Tile (part 1)

I have to say that I am so glad people have realized that keeping the (almost) permanent fixtures neutral is the way to go. Things like flooring and tile.

We have been in our home for about 38 years and have lived through many decorating styles. It was built in the early 1970s when the colour pallet was Harvest Gold and Avocado Green. My tub surround was not really gold and not really green …. with a brown border. Ya … goes with NOTHING. The tragedy is that it is still in pristine condition. Perfectly white grout lines and no chips.

As per the challenge, can’t replace it … so it must be painted!

First let me tell you what not to do so you avoid my epic fail. I had painted a ceramic back splash in my daughter’s kitchen which only required a light sanding and primer before painting. This tile, however, is porcelain. Not porous and completely smooth. Nothing for the primer to adhere to, even after sanding. After literally washing the primer off the tile I decided to connect with the experts. I called my local Home Depot and spoke to Alanna in Paint. She told me what to use, that she had it in stock and that there was a very short line up to get into the store (just re-opened during Covid-19). I hopped in my car and raced right over. As per Alanna, here’s what I needed:

Step 1: Tent off the area you are painting as the spray WILL go places you don’t want it to.

Step 2: Lightly sand and wash the tile with CLR or another cleaner that will remove grease, rust and other water build up issues.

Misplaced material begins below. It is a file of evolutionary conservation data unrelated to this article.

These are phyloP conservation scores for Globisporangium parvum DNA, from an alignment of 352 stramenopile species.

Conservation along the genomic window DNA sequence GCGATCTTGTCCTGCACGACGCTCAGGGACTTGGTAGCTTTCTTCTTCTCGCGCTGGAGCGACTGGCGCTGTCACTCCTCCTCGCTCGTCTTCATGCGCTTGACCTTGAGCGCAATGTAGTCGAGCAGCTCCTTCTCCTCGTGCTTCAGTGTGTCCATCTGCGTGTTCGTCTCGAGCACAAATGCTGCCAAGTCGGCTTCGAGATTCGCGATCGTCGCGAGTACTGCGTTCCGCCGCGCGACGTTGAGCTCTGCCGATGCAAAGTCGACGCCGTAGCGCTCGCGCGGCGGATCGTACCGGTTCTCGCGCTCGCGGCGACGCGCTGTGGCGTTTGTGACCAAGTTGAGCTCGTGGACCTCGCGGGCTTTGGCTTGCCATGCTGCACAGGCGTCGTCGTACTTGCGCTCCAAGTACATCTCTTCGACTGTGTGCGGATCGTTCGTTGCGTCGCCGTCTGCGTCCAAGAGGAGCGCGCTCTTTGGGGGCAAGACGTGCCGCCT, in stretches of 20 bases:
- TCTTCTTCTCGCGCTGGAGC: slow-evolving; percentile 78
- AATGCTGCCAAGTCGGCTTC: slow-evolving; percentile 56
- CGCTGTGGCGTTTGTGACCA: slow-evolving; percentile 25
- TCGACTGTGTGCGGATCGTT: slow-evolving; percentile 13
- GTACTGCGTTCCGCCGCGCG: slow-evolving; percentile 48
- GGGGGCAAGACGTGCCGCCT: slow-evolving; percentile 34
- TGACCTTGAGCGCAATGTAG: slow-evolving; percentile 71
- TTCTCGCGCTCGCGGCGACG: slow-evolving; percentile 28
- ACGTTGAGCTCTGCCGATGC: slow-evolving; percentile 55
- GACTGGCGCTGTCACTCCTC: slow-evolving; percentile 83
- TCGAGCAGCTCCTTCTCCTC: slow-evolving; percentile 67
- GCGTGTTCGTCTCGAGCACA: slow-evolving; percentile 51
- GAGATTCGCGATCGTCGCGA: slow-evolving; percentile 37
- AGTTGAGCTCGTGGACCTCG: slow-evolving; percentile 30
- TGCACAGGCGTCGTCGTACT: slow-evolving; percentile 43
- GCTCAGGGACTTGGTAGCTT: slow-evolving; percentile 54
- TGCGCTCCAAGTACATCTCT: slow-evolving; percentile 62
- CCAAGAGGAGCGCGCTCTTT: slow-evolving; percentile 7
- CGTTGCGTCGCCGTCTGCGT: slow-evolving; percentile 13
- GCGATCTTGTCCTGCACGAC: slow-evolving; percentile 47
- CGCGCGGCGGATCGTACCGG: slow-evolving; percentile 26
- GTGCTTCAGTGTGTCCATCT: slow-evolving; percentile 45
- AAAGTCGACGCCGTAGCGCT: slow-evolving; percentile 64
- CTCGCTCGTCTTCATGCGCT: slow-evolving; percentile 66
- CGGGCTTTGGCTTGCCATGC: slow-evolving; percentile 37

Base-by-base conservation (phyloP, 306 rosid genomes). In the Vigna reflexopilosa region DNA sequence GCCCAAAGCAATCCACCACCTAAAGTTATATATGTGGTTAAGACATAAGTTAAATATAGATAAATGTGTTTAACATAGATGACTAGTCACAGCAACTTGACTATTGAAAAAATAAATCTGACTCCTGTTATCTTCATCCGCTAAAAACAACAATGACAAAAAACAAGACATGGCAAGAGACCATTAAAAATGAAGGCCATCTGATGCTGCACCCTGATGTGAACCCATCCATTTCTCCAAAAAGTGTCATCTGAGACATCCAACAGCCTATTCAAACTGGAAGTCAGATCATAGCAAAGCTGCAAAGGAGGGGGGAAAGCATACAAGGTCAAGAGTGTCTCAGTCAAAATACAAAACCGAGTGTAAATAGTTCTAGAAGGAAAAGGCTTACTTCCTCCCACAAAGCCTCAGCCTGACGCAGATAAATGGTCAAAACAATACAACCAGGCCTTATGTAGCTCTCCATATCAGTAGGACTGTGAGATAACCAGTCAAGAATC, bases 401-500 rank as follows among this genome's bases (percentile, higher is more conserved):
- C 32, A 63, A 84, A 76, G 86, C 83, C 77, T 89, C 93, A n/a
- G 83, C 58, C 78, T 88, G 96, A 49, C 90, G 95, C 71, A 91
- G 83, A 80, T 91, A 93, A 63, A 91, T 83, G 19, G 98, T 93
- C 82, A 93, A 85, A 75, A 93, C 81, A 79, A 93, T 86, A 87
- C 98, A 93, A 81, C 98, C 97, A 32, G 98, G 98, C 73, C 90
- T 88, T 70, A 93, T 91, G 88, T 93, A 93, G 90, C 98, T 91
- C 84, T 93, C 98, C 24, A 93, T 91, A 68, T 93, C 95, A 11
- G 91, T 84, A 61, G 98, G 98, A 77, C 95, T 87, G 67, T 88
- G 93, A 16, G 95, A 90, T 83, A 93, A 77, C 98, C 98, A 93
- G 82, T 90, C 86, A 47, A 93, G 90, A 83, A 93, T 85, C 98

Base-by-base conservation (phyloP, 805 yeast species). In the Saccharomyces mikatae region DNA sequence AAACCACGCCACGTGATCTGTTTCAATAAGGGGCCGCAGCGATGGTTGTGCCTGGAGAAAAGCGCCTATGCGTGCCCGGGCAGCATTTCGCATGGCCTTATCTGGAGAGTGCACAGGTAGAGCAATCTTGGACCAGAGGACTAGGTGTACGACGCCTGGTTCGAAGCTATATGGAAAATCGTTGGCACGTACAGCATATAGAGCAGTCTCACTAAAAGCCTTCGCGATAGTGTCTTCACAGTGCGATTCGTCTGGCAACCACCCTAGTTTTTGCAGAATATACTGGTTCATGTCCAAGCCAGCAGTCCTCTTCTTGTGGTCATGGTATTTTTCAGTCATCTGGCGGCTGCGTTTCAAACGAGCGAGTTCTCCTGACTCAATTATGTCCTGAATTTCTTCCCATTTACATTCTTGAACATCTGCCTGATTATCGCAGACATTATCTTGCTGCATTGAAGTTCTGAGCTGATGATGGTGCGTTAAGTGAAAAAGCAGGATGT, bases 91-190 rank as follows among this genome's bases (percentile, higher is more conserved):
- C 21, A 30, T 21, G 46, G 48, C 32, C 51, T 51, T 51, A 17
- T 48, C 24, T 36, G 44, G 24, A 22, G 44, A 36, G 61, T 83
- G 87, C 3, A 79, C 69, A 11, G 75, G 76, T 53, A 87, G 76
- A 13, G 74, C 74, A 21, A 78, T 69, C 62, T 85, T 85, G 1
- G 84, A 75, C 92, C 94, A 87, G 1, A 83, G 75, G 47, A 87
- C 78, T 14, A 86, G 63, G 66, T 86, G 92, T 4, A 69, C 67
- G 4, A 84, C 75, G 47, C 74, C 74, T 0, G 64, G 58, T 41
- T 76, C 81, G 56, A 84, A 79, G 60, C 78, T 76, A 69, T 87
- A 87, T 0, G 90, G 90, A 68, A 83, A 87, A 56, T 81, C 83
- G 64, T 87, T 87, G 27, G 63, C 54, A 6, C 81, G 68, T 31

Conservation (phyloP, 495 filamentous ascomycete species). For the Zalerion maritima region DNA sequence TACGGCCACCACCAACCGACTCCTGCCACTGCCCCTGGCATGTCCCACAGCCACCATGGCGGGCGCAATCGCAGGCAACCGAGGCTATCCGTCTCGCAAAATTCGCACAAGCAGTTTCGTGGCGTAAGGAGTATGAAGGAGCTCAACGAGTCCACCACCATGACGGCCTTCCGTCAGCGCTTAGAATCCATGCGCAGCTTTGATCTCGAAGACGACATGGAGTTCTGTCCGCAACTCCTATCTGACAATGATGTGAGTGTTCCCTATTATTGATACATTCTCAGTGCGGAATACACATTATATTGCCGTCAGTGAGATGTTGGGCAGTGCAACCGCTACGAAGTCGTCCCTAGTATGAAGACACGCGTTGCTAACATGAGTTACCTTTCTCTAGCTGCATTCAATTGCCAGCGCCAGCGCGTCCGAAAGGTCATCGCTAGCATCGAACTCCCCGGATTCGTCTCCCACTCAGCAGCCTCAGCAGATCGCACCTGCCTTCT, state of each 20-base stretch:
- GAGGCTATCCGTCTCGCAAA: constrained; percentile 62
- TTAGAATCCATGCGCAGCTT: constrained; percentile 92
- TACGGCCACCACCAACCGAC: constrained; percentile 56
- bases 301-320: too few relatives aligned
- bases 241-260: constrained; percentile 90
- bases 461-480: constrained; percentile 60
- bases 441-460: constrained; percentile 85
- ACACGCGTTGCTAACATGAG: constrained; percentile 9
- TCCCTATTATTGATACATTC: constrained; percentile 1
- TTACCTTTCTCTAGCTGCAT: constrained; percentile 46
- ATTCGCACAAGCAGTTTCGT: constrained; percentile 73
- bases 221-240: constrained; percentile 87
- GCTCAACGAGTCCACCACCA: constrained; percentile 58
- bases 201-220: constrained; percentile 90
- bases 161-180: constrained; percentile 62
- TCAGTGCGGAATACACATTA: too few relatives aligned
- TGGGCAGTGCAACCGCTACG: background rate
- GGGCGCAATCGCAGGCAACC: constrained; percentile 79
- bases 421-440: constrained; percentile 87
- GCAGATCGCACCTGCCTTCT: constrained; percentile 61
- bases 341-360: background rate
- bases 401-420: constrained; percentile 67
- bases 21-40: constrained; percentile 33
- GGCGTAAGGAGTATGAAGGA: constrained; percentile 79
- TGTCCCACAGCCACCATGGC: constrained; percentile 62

Step 3: Before spraying the whole area, do a test spot in an area easy to hide. If that spot works spray an even coat of the Rust-oleum Tub & Tile all over the tile. It doesn’t have to be a thick coat. What this does is create a texture on the tile that will allow the paint to adhere to it. Let that dry overnight.

Step 4: Paint your tile! Gloss paint is the best for this application as it is the most durable. Apply a coat with a roller and let it dry overnight, if possible. Apply the second coat and let that dry and you’re done!

Voilla! Fresh, “new” tile. It even covered the porcelain soap dish.

The Rust-oleum product will work on the tub as well, however, we’ve decided to leave that to the experts and have it re-glazed professionally.

I hope this helps relieve some of the fear you might have if you are considering trying this. The prep is key so don’t skip it. Good luck and happy painting!

One response to “Tile (part 1)”

Leave a Reply

Fill in your details below or click an icon to log in:

WordPress.com Logo

You are commenting using your WordPress.com account. Log Out /  Change )

Facebook photo

You are commenting using your Facebook account. Log Out /  Change )

Connecting to %s

%d bloggers like this: